CINCINNATI — Doris Day never forgot her Cincinnati roots, saying in 2017 that she missed the Queen City and had "so many beautiful memories" here.
Day, who grew up as Doris Mary Ann Kappelhoff in Evanston, made the comments in an audio recording when city officials voted to name a stretch of Walnut Street Downtown "Doris Day Way" in her honor.
RELATED: Doris Day, Cincinnati's girl next door, dead at 97
"I am absolutely thrilled to hear that Cincinnati is honoring me with not only my own street, but my own day. I couldn't believe it," she says in the recording, which was provided by Councilman P.G. Sittenfeld's office at the time. "I miss my hometown and have so many beautiful memories of growing up there."
Listen to the recording below:
It appears to have been Day's last public statement to the people of Cincinnati. She died Monday at the age of 97, according to her foundation.
Sept. 27, 2017 was "Doris Day Day" in Cincinnati.
"I hope that Doris Day Way inspires many happy memories for everyone who visits," Day says in the recording. "I wish I could be with you for the celebrations, but since I can't, I'm sending all my love and a big 'thank you' for all who made this great honor possible."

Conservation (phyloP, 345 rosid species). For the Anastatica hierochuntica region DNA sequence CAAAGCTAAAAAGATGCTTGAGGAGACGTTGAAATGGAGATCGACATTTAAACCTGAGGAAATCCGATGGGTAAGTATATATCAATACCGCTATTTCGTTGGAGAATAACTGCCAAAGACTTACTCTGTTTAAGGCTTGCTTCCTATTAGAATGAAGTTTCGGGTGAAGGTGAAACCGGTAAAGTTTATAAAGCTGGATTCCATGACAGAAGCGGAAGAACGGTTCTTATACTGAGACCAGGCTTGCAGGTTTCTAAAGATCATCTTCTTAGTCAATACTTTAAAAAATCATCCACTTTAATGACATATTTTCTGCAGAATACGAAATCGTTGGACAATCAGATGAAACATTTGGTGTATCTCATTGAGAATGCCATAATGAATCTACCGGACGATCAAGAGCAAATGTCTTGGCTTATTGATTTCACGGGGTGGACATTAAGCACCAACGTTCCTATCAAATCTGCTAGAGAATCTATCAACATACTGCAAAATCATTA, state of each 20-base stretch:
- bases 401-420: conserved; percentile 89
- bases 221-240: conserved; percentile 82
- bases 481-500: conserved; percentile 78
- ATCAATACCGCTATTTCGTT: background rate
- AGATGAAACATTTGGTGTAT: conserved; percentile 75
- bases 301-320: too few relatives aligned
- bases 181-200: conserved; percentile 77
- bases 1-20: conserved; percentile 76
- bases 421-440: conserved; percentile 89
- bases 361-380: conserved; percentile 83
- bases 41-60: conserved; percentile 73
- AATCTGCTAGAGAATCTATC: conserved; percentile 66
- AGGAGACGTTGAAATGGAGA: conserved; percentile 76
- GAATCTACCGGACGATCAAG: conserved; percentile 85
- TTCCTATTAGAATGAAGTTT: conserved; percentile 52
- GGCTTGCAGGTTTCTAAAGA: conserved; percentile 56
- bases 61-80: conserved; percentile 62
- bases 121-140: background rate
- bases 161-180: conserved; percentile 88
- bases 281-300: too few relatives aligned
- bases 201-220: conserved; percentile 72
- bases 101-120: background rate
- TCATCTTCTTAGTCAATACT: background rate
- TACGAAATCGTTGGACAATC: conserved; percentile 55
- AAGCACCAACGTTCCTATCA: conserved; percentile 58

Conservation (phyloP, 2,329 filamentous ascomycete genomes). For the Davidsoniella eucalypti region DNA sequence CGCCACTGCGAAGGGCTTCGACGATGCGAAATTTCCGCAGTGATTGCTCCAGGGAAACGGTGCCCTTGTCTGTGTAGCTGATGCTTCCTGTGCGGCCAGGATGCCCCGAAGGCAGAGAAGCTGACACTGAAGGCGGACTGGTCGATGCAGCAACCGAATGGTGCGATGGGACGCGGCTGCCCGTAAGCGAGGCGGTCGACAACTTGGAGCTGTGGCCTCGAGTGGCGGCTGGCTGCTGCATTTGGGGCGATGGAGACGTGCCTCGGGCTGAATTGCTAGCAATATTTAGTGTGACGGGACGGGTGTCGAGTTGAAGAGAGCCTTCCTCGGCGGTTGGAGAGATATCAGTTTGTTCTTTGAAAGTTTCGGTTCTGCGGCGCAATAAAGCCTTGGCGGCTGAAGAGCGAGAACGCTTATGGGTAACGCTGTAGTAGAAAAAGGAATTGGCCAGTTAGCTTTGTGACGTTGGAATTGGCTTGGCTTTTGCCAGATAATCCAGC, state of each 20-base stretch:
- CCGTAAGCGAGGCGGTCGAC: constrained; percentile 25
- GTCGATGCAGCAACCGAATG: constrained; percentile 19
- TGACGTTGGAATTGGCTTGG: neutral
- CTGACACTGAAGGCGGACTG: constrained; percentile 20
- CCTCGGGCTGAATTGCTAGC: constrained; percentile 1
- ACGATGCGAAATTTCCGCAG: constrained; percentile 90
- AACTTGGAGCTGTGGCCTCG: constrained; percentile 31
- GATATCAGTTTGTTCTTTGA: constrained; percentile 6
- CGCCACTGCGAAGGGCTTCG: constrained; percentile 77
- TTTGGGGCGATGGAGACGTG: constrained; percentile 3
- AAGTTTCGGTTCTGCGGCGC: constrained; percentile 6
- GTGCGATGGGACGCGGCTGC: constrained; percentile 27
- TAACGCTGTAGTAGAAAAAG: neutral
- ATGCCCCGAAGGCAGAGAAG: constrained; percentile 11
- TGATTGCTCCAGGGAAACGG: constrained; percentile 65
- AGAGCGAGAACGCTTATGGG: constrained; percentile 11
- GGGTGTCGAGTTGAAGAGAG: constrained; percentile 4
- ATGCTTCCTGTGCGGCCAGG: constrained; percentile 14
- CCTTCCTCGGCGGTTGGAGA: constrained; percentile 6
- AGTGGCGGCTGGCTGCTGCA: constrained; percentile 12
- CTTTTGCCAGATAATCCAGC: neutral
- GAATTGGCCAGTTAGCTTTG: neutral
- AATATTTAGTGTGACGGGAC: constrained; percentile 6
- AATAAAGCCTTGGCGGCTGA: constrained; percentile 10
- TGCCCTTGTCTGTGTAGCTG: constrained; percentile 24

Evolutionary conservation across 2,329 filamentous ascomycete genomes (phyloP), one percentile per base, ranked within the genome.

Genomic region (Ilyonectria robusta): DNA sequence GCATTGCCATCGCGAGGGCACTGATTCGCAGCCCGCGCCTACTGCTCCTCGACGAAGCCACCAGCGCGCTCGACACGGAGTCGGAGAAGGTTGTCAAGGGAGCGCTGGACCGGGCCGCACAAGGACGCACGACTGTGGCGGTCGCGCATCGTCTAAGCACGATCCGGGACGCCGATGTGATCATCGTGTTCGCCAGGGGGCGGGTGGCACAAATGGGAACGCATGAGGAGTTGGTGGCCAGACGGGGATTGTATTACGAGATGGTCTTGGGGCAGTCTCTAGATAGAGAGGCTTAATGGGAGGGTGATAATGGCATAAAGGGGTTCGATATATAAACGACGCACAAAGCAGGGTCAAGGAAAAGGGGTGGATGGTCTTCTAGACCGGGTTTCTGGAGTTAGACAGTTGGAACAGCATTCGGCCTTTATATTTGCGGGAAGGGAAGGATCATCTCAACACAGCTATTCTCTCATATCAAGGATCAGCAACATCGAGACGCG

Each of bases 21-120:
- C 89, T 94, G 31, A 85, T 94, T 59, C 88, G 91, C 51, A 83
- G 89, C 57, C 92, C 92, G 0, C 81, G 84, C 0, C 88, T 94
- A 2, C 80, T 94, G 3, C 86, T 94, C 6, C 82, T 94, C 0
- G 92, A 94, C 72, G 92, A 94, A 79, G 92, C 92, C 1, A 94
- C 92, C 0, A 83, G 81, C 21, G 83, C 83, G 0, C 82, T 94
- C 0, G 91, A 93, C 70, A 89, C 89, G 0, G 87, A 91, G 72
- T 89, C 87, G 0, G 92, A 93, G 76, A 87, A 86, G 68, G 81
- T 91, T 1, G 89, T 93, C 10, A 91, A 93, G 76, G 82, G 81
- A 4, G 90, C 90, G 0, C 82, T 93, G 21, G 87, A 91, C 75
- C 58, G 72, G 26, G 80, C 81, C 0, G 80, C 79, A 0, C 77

Doris Day Way isn't the only reminder of her in Cincinnati. There's also Doris Day dog park in Mount Airy Forest. And then there's the people who watched Day get her start here and never forgot her.
Mary Catherine Schaeffer went to school with Day, saying they played kickball together in seventh and eighth grade.
"She was a bubbly type of person," Schaeffer said. "She was always full of fun. I remember that."
Schaeffer said she also saw Doris perform at Barney Rapp's nightclub. She started as Doris Kappelhoff and left as Doris Day.
Rapp's son-in-law, Herb Reisenfeld, said it didn't take long for Day's singing to become popular at the club.
"He said, 'I want to put your name up on the marquis, but your name is too long. You sing a song by the name of Day by Day, so why don't you call yourself Doris Day?' She really didn't like it," Reisenfeld said. "She said it sounded like a burlesque name. But she took it and it stuck."